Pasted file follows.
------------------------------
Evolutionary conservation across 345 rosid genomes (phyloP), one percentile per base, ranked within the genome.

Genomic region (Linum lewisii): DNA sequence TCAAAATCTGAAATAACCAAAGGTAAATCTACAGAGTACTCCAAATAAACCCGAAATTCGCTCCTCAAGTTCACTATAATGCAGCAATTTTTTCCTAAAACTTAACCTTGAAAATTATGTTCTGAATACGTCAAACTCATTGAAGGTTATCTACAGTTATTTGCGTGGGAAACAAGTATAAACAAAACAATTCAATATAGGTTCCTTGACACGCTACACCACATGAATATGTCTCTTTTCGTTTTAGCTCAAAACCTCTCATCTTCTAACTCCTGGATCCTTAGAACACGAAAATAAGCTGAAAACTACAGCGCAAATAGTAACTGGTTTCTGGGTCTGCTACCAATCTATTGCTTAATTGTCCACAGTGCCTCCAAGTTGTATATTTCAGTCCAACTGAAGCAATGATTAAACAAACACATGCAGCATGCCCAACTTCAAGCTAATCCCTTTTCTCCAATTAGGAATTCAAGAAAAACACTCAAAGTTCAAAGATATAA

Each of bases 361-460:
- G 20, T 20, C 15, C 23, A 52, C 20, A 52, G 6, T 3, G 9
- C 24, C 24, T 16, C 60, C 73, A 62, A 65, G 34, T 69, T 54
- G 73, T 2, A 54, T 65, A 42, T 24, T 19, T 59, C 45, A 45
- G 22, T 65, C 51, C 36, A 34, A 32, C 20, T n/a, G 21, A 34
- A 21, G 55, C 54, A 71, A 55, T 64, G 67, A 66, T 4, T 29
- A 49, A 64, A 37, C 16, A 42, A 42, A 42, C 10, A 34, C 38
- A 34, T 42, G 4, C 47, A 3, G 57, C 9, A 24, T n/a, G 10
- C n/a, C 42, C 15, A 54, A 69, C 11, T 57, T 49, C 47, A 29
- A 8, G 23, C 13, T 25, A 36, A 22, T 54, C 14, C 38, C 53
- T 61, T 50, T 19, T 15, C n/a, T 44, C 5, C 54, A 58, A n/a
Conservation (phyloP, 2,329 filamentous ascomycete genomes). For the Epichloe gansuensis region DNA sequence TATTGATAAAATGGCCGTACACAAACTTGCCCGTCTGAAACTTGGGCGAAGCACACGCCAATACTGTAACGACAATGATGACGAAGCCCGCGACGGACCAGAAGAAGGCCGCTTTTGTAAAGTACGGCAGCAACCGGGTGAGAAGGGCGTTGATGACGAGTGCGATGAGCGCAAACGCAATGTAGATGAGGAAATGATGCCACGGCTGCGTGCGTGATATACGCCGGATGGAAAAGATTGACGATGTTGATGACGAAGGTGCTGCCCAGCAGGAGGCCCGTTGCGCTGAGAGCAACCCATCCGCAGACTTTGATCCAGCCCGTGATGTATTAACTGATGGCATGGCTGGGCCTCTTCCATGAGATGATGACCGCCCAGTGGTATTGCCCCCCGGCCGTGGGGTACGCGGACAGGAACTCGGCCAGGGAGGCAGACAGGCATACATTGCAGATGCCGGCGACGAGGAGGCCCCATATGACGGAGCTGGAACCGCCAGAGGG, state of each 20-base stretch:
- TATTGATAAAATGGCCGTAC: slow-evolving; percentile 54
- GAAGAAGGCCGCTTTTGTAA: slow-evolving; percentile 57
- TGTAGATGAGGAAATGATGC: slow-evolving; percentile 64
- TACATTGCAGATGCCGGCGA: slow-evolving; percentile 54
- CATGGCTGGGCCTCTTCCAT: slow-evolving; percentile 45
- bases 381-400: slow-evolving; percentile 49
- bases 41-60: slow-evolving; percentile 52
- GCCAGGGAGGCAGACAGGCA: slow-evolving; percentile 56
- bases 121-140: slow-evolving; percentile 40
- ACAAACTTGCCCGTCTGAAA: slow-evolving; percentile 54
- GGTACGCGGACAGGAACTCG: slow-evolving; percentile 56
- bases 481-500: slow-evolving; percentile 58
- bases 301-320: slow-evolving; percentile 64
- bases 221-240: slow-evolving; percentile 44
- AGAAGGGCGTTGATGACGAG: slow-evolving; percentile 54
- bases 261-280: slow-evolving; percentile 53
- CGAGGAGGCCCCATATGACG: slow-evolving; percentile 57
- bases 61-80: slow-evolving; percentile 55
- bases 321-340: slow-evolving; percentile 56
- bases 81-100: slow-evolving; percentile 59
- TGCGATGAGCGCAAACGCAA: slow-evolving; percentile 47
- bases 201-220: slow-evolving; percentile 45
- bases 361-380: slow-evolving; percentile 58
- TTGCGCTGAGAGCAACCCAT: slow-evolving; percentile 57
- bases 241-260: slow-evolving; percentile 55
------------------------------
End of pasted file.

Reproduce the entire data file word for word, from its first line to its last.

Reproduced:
Evolutionary conservation across 345 rosid genomes (phyloP), one percentile per base, ranked within the genome.

Genomic region (Linum lewisii): DNA sequence TCAAAATCTGAAATAACCAAAGGTAAATCTACAGAGTACTCCAAATAAACCCGAAATTCGCTCCTCAAGTTCACTATAATGCAGCAATTTTTTCCTAAAACTTAACCTTGAAAATTATGTTCTGAATACGTCAAACTCATTGAAGGTTATCTACAGTTATTTGCGTGGGAAACAAGTATAAACAAAACAATTCAATATAGGTTCCTTGACACGCTACACCACATGAATATGTCTCTTTTCGTTTTAGCTCAAAACCTCTCATCTTCTAACTCCTGGATCCTTAGAACACGAAAATAAGCTGAAAACTACAGCGCAAATAGTAACTGGTTTCTGGGTCTGCTACCAATCTATTGCTTAATTGTCCACAGTGCCTCCAAGTTGTATATTTCAGTCCAACTGAAGCAATGATTAAACAAACACATGCAGCATGCCCAACTTCAAGCTAATCCCTTTTCTCCAATTAGGAATTCAAGAAAAACACTCAAAGTTCAAAGATATAA

Each of bases 361-460:
- G 20, T 20, C 15, C 23, A 52, C 20, A 52, G 6, T 3, G 9
- C 24, C 24, T 16, C 60, C 73, A 62, A 65, G 34, T 69, T 54
- G 73, T 2, A 54, T 65, A 42, T 24, T 19, T 59, C 45, A 45
- G 22, T 65, C 51, C 36, A 34, A 32, C 20, T n/a, G 21, A 34
- A 21, G 55, C 54, A 71, A 55, T 64, G 67, A 66, T 4, T 29
- A 49, A 64, A 37, C 16, A 42, A 42, A 42, C 10, A 34, C 38
- A 34, T 42, G 4, C 47, A 3, G 57, C 9, A 24, T n/a, G 10
- C n/a, C 42, C 15, A 54, A 69, C 11, T 57, T 49, C 47, A 29
- A 8, G 23, C 13, T 25, A 36, A 22, T 54, C 14, C 38, C 53
- T 61, T 50, T 19, T 15, C n/a, T 44, C 5, C 54, A 58, A n/a
Conservation (phyloP, 2,329 filamentous ascomycete genomes). For the Epichloe gansuensis region DNA sequence TATTGATAAAATGGCCGTACACAAACTTGCCCGTCTGAAACTTGGGCGAAGCACACGCCAATACTGTAACGACAATGATGACGAAGCCCGCGACGGACCAGAAGAAGGCCGCTTTTGTAAAGTACGGCAGCAACCGGGTGAGAAGGGCGTTGATGACGAGTGCGATGAGCGCAAACGCAATGTAGATGAGGAAATGATGCCACGGCTGCGTGCGTGATATACGCCGGATGGAAAAGATTGACGATGTTGATGACGAAGGTGCTGCCCAGCAGGAGGCCCGTTGCGCTGAGAGCAACCCATCCGCAGACTTTGATCCAGCCCGTGATGTATTAACTGATGGCATGGCTGGGCCTCTTCCATGAGATGATGACCGCCCAGTGGTATTGCCCCCCGGCCGTGGGGTACGCGGACAGGAACTCGGCCAGGGAGGCAGACAGGCATACATTGCAGATGCCGGCGACGAGGAGGCCCCATATGACGGAGCTGGAACCGCCAGAGGG, state of each 20-base stretch:
- TATTGATAAAATGGCCGTAC: slow-evolving; percentile 54
- GAAGAAGGCCGCTTTTGTAA: slow-evolving; percentile 57
- TGTAGATGAGGAAATGATGC: slow-evolving; percentile 64
- TACATTGCAGATGCCGGCGA: slow-evolving; percentile 54
- CATGGCTGGGCCTCTTCCAT: slow-evolving; percentile 45
- bases 381-400: slow-evolving; percentile 49
- bases 41-60: slow-evolving; percentile 52
- GCCAGGGAGGCAGACAGGCA: slow-evolving; percentile 56
- bases 121-140: slow-evolving; percentile 40
- ACAAACTTGCCCGTCTGAAA: slow-evolving; percentile 54
- GGTACGCGGACAGGAACTCG: slow-evolving; percentile 56
- bases 481-500: slow-evolving; percentile 58
- bases 301-320: slow-evolving; percentile 64
- bases 221-240: slow-evolving; percentile 44
- AGAAGGGCGTTGATGACGAG: slow-evolving; percentile 54
- bases 261-280: slow-evolving; percentile 53
- CGAGGAGGCCCCATATGACG: slow-evolving; percentile 57
- bases 61-80: slow-evolving; percentile 55
- bases 321-340: slow-evolving; percentile 56
- bases 81-100: slow-evolving; percentile 59
- TGCGATGAGCGCAAACGCAA: slow-evolving; percentile 47
- bases 201-220: slow-evolving; percentile 45
- bases 361-380: slow-evolving; percentile 58
- TTGCGCTGAGAGCAACCCAT: slow-evolving; percentile 57
- bases 241-260: slow-evolving; percentile 55